The EG was tested with the similar progress in the motivational physical education and health domain. The pre-experimental tests showed insignificant differences in the intergroup test rates of 2.5 and 2.4 points falling within the acceptable range. The post-experimental tests showed the motivational physical education and health rate to significantly grow by 52% (p<0.05) in the EG – versus a 50% regress in the RG, down into the critical range.

The above componential physical education and health rates were used to compute the individual integrated physical education and health quality rates for the both groups. The integrated physical education and health quality rates in the EG was tested to grow by 0.36 points (p<0.05) – versus the RG regress by 0.08 points (p<0.05). This result is natural since the integrated physical education and health quality rate is a derivative of the informational, operational and motivational physical education and health rates that were all meaningfully (p<0.05) higher in the EG versus RG.

On the whole, the post-experimental test data showed the EG making a good progress in every element of the physical education and health fitness versus the RG. The new training model to encourage the students’ individual physical education and health activity helped the EG reach the optimal and acceptable test ranges in the informational physical education and health domain; acceptable range in the operational physical education and health domain; and the optimal range in the motivational domain. The RG was tested with regresses in the operational and motivational physical education and health domains and a minor progress in the informational physical education and health domain.

Conclusion. Theoretical trainings remain the core domain of the university students’ physical education and health fitness encouraging and building initiatives. A sound and efficient theoretical and practical training model helps activate and motivate students for the individual self-reliant physical education and health initiatives.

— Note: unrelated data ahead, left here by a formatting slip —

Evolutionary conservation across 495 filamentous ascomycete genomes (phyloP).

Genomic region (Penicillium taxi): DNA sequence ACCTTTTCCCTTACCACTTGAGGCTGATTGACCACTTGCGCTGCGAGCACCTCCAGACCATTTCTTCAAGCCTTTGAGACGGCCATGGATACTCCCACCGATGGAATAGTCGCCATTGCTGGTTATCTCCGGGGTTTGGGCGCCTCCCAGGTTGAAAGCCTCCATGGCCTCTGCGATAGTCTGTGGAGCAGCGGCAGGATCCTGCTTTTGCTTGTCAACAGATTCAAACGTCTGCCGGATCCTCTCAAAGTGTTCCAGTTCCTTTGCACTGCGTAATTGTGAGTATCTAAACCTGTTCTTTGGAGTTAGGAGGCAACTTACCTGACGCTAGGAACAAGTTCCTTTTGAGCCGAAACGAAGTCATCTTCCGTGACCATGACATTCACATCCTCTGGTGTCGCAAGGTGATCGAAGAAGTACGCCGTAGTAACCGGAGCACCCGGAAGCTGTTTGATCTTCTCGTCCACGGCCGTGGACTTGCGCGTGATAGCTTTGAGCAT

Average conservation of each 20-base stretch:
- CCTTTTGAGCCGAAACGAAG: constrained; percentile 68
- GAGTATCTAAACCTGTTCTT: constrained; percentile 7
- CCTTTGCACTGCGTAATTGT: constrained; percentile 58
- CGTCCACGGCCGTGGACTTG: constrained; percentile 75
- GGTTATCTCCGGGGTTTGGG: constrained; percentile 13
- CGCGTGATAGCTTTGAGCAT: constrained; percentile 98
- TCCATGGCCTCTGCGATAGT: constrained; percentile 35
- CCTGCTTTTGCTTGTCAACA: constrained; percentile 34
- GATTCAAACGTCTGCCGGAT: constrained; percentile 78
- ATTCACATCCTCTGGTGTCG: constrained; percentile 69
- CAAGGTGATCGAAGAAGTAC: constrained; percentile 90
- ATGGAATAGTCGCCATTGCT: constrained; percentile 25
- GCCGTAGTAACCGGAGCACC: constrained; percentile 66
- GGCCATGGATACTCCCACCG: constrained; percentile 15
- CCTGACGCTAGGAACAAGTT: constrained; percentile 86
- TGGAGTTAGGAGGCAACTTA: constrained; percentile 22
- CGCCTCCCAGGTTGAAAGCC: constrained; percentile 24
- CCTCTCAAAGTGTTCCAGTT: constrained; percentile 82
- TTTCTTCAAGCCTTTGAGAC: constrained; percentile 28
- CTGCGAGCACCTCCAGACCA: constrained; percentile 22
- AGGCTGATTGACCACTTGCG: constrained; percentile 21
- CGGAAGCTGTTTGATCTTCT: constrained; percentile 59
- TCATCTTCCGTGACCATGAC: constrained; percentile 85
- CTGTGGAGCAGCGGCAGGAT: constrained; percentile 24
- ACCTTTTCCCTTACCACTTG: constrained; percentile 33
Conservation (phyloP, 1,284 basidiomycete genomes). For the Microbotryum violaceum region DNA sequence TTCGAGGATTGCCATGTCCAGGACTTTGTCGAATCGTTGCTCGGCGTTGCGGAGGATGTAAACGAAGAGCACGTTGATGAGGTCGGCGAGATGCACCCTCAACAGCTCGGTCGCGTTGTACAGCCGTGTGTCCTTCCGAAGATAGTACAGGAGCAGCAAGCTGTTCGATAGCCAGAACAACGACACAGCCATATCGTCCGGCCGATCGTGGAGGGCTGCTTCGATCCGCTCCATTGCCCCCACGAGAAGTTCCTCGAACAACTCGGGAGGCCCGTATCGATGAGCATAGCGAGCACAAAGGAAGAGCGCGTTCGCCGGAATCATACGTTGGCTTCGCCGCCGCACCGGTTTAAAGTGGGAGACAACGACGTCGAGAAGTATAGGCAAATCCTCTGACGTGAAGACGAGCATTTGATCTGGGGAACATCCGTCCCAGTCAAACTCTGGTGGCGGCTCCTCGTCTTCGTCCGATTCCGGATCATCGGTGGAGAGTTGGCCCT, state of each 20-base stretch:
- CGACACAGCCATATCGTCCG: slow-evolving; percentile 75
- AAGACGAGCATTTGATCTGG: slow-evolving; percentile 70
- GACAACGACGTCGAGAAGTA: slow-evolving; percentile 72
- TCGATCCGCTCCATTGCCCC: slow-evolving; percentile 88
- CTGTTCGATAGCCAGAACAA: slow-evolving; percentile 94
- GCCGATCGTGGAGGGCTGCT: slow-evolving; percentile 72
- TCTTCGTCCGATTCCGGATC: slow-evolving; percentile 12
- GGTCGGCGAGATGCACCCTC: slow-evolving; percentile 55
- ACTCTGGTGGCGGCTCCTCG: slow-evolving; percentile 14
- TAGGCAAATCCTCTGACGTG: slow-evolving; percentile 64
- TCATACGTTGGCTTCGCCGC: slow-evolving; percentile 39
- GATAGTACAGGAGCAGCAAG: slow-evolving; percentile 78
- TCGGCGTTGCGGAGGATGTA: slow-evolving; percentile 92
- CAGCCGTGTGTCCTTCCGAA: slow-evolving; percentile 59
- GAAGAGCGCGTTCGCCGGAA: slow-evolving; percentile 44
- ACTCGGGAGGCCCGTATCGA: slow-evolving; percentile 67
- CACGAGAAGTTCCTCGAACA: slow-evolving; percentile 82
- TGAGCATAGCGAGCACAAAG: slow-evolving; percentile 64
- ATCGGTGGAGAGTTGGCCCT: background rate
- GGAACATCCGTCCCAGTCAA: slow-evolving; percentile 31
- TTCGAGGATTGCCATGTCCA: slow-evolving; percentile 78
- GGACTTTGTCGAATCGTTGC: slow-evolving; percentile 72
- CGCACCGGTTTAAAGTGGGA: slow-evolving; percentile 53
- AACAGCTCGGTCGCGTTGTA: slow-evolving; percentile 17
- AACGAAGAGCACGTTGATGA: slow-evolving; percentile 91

References

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  2. Davidenko D.N. Otsenka formirovaniya fizicheskoy kulturyi studentov v obrazovatelnom protsesse tekhnicheskogo vuza [Evaluation of formation of students' physical culture in technical university educational process]. Teoriya i praktika fiz. kultury, 2006, no. 2, pp. 12-14.
  3. Efimova I.V., Kovalev N.K., Prokhodskaya R.F. Fizicheskaya kultura i individualnoe zdorovye [Physical education and individual health]. Teaching aid. Irkutsk: ISU publ., 2008, 43 p.
  4. Tarabarina E.V. Formirovanie gotovnosti studentov vuza s oslablennyim zdorovyem k personalnoy fizkulturno-ozdorovitelnoy deyatelnosti [Training high school students with poor health for individual health and fitness activities]. PhD. Moscow, 2012, 169 p.
  5. Chichikin V.T., Ignatiev P.V., Konyukhov E.E. Regulyatsiya fizkulturno-ozdorovitelnoy deyatelnosti v obrazovatelnom uchrezhdenii [Control of health and fitness activities in educational institution]. Nizhny Novgorod: NGT publ., 2007, 344 p.

Corresponding author: katrint2@yandex.ru

Abstract

The existing academic physical education curricula are generally designed to secure physical and cultural progress of the trainees both in the personality development and professional domains to motivate them for habitual physical education and health activity. Success of these efforts is measurable by the students’ progress in health agendas, healthy lifestyles and their physical development and fitness rates, with the academic physical education and health service viewed as the main driver for the progress. The progress, however, is often limited by the poor awareness of the health benefits of habitual physical trainings; poor if any motivations for the academic physical education; underdeveloped self-control qualities and skills; and overoptimistic ratings of the own health; and, therefore, the students’ health agenda are rather wishful than practical. This is the reason why the academic physical education service shall give a growing priority to the new physical education and health models, tools and methods to effectively encourage the students’ health-centered physical activity and progress, with due focus on the physical activation as the key factor for success of the academic physical education and health service.